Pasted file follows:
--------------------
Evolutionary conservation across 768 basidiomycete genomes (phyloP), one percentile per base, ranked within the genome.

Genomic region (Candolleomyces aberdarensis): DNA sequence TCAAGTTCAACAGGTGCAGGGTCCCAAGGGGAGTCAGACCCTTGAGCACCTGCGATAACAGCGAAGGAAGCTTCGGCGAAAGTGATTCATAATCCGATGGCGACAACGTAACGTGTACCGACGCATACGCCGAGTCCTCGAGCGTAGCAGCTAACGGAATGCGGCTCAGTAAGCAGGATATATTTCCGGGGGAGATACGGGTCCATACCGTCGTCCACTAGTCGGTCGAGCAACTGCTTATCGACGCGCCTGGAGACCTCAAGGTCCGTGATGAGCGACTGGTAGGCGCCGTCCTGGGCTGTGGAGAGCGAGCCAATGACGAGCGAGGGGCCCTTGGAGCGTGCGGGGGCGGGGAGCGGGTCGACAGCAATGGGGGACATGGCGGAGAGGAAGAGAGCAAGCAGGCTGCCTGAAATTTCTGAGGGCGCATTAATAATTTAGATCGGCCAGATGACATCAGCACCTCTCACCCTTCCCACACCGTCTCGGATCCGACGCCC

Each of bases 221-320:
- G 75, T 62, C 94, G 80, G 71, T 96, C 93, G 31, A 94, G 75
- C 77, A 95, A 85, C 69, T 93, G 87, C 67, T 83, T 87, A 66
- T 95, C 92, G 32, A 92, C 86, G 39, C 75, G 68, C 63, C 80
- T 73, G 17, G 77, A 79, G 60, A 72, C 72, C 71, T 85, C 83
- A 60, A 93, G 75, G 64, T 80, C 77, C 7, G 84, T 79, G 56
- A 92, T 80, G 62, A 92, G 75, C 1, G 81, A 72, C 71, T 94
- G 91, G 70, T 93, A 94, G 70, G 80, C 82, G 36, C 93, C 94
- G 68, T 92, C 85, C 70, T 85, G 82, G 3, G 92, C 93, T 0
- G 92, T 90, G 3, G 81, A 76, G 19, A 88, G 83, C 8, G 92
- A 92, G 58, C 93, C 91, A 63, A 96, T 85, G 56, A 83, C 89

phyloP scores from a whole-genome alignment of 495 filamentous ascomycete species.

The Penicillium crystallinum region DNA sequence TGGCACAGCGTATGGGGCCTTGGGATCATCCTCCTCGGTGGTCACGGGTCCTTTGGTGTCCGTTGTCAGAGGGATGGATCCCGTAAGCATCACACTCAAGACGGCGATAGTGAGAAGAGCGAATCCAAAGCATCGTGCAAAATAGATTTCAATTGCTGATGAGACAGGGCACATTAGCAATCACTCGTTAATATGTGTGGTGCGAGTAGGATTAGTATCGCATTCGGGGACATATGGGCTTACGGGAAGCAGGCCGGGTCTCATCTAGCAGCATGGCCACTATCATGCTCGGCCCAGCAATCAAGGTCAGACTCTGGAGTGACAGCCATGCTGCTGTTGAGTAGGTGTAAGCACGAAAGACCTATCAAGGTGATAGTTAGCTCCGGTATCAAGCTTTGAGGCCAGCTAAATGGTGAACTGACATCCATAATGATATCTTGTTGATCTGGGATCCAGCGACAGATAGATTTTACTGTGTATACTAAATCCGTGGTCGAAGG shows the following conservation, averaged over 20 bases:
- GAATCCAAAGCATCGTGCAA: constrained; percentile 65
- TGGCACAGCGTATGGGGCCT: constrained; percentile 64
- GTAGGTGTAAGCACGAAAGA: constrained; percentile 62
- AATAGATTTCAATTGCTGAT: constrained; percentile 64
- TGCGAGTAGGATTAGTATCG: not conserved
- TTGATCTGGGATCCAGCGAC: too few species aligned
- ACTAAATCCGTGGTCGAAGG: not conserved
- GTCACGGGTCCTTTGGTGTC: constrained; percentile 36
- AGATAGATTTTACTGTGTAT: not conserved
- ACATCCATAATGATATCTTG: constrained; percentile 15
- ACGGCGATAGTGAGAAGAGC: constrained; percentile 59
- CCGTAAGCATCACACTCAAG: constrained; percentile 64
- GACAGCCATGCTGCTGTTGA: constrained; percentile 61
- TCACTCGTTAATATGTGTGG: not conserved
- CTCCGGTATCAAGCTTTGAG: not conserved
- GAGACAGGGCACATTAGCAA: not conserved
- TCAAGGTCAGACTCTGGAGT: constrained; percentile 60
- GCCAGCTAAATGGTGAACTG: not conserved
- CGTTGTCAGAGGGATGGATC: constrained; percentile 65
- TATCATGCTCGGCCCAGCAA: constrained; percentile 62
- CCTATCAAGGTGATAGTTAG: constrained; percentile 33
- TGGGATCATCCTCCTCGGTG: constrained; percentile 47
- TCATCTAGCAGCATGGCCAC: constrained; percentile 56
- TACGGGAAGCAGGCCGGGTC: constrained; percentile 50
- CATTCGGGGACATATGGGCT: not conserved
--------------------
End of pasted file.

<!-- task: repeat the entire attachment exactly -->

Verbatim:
Evolutionary conservation across 768 basidiomycete genomes (phyloP), one percentile per base, ranked within the genome.

Genomic region (Candolleomyces aberdarensis): DNA sequence TCAAGTTCAACAGGTGCAGGGTCCCAAGGGGAGTCAGACCCTTGAGCACCTGCGATAACAGCGAAGGAAGCTTCGGCGAAAGTGATTCATAATCCGATGGCGACAACGTAACGTGTACCGACGCATACGCCGAGTCCTCGAGCGTAGCAGCTAACGGAATGCGGCTCAGTAAGCAGGATATATTTCCGGGGGAGATACGGGTCCATACCGTCGTCCACTAGTCGGTCGAGCAACTGCTTATCGACGCGCCTGGAGACCTCAAGGTCCGTGATGAGCGACTGGTAGGCGCCGTCCTGGGCTGTGGAGAGCGAGCCAATGACGAGCGAGGGGCCCTTGGAGCGTGCGGGGGCGGGGAGCGGGTCGACAGCAATGGGGGACATGGCGGAGAGGAAGAGAGCAAGCAGGCTGCCTGAAATTTCTGAGGGCGCATTAATAATTTAGATCGGCCAGATGACATCAGCACCTCTCACCCTTCCCACACCGTCTCGGATCCGACGCCC

Each of bases 221-320:
- G 75, T 62, C 94, G 80, G 71, T 96, C 93, G 31, A 94, G 75
- C 77, A 95, A 85, C 69, T 93, G 87, C 67, T 83, T 87, A 66
- T 95, C 92, G 32, A 92, C 86, G 39, C 75, G 68, C 63, C 80
- T 73, G 17, G 77, A 79, G 60, A 72, C 72, C 71, T 85, C 83
- A 60, A 93, G 75, G 64, T 80, C 77, C 7, G 84, T 79, G 56
- A 92, T 80, G 62, A 92, G 75, C 1, G 81, A 72, C 71, T 94
- G 91, G 70, T 93, A 94, G 70, G 80, C 82, G 36, C 93, C 94
- G 68, T 92, C 85, C 70, T 85, G 82, G 3, G 92, C 93, T 0
- G 92, T 90, G 3, G 81, A 76, G 19, A 88, G 83, C 8, G 92
- A 92, G 58, C 93, C 91, A 63, A 96, T 85, G 56, A 83, C 89

phyloP scores from a whole-genome alignment of 495 filamentous ascomycete species.

The Penicillium crystallinum region DNA sequence TGGCACAGCGTATGGGGCCTTGGGATCATCCTCCTCGGTGGTCACGGGTCCTTTGGTGTCCGTTGTCAGAGGGATGGATCCCGTAAGCATCACACTCAAGACGGCGATAGTGAGAAGAGCGAATCCAAAGCATCGTGCAAAATAGATTTCAATTGCTGATGAGACAGGGCACATTAGCAATCACTCGTTAATATGTGTGGTGCGAGTAGGATTAGTATCGCATTCGGGGACATATGGGCTTACGGGAAGCAGGCCGGGTCTCATCTAGCAGCATGGCCACTATCATGCTCGGCCCAGCAATCAAGGTCAGACTCTGGAGTGACAGCCATGCTGCTGTTGAGTAGGTGTAAGCACGAAAGACCTATCAAGGTGATAGTTAGCTCCGGTATCAAGCTTTGAGGCCAGCTAAATGGTGAACTGACATCCATAATGATATCTTGTTGATCTGGGATCCAGCGACAGATAGATTTTACTGTGTATACTAAATCCGTGGTCGAAGG shows the following conservation, averaged over 20 bases:
- GAATCCAAAGCATCGTGCAA: constrained; percentile 65
- TGGCACAGCGTATGGGGCCT: constrained; percentile 64
- GTAGGTGTAAGCACGAAAGA: constrained; percentile 62
- AATAGATTTCAATTGCTGAT: constrained; percentile 64
- TGCGAGTAGGATTAGTATCG: not conserved
- TTGATCTGGGATCCAGCGAC: too few species aligned
- ACTAAATCCGTGGTCGAAGG: not conserved
- GTCACGGGTCCTTTGGTGTC: constrained; percentile 36
- AGATAGATTTTACTGTGTAT: not conserved
- ACATCCATAATGATATCTTG: constrained; percentile 15
- ACGGCGATAGTGAGAAGAGC: constrained; percentile 59
- CCGTAAGCATCACACTCAAG: constrained; percentile 64
- GACAGCCATGCTGCTGTTGA: constrained; percentile 61
- TCACTCGTTAATATGTGTGG: not conserved
- CTCCGGTATCAAGCTTTGAG: not conserved
- GAGACAGGGCACATTAGCAA: not conserved
- TCAAGGTCAGACTCTGGAGT: constrained; percentile 60
- GCCAGCTAAATGGTGAACTG: not conserved
- CGTTGTCAGAGGGATGGATC: constrained; percentile 65
- TATCATGCTCGGCCCAGCAA: constrained; percentile 62
- CCTATCAAGGTGATAGTTAG: constrained; percentile 33
- TGGGATCATCCTCCTCGGTG: constrained; percentile 47
- TCATCTAGCAGCATGGCCAC: constrained; percentile 56
- TACGGGAAGCAGGCCGGGTC: constrained; percentile 50
- CATTCGGGGACATATGGGCT: not conserved